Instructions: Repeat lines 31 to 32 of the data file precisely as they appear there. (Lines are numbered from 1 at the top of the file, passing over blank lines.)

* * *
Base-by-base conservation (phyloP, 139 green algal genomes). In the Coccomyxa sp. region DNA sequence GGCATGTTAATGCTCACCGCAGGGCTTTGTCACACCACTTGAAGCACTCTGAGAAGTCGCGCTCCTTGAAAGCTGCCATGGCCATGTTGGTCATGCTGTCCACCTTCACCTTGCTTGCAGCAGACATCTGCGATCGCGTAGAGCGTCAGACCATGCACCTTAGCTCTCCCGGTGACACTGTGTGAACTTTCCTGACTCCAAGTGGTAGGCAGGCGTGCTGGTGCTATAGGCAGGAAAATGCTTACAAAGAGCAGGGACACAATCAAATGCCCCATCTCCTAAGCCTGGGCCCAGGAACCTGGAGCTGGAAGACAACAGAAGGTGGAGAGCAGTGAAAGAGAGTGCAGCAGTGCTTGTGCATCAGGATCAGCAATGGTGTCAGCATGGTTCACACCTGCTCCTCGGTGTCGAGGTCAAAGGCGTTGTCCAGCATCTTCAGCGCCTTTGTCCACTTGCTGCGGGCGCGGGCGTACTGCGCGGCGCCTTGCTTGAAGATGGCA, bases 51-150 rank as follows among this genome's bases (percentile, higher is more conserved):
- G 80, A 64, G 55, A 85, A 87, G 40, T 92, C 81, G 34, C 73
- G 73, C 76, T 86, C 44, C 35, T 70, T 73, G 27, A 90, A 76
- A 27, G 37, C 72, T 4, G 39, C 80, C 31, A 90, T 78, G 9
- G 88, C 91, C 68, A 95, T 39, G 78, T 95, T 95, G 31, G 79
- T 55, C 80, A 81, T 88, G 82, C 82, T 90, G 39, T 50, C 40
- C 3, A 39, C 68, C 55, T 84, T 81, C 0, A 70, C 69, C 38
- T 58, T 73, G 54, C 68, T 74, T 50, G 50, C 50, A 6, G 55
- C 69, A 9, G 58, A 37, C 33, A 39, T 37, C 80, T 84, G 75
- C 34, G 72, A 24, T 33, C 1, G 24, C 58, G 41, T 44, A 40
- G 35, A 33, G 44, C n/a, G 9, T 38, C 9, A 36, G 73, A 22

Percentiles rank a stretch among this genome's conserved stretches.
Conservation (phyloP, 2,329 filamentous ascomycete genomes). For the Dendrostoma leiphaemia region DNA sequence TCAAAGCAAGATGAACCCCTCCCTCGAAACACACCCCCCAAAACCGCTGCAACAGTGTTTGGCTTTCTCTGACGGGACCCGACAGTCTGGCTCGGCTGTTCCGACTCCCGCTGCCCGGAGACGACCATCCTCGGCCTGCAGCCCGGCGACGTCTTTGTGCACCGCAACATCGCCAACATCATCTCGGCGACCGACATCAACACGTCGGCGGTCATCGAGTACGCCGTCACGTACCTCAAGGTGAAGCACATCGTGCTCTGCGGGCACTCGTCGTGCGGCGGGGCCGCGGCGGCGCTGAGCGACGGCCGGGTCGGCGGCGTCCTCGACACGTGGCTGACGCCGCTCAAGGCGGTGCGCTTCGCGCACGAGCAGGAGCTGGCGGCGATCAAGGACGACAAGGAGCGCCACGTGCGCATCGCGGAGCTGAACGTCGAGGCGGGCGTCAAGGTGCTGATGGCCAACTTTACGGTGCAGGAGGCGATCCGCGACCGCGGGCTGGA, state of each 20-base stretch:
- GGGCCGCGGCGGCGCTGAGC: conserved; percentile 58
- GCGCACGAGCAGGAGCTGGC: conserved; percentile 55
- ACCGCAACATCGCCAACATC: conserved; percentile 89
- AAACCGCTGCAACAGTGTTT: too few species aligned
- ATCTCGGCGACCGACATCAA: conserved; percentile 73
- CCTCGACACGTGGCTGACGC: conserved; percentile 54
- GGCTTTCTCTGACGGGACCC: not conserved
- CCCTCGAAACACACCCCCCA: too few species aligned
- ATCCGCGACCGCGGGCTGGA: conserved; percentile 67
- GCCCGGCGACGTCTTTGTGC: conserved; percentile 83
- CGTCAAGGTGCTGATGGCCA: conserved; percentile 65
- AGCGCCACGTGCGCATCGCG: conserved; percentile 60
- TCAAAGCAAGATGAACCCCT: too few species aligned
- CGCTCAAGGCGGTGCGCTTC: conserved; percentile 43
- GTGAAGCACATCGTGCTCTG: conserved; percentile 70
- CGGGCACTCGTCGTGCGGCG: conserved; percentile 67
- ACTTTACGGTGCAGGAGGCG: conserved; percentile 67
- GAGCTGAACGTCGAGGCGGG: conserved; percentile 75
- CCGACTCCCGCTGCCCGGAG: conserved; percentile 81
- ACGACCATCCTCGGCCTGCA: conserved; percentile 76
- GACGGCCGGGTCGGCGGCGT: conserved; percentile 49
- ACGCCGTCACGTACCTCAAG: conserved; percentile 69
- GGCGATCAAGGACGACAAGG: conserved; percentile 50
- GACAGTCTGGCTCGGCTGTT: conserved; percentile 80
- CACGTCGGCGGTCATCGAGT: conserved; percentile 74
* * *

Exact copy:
- GAGCTGAACGTCGAGGCGGG: conserved; percentile 75
- CCGACTCCCGCTGCCCGGAG: conserved; percentile 81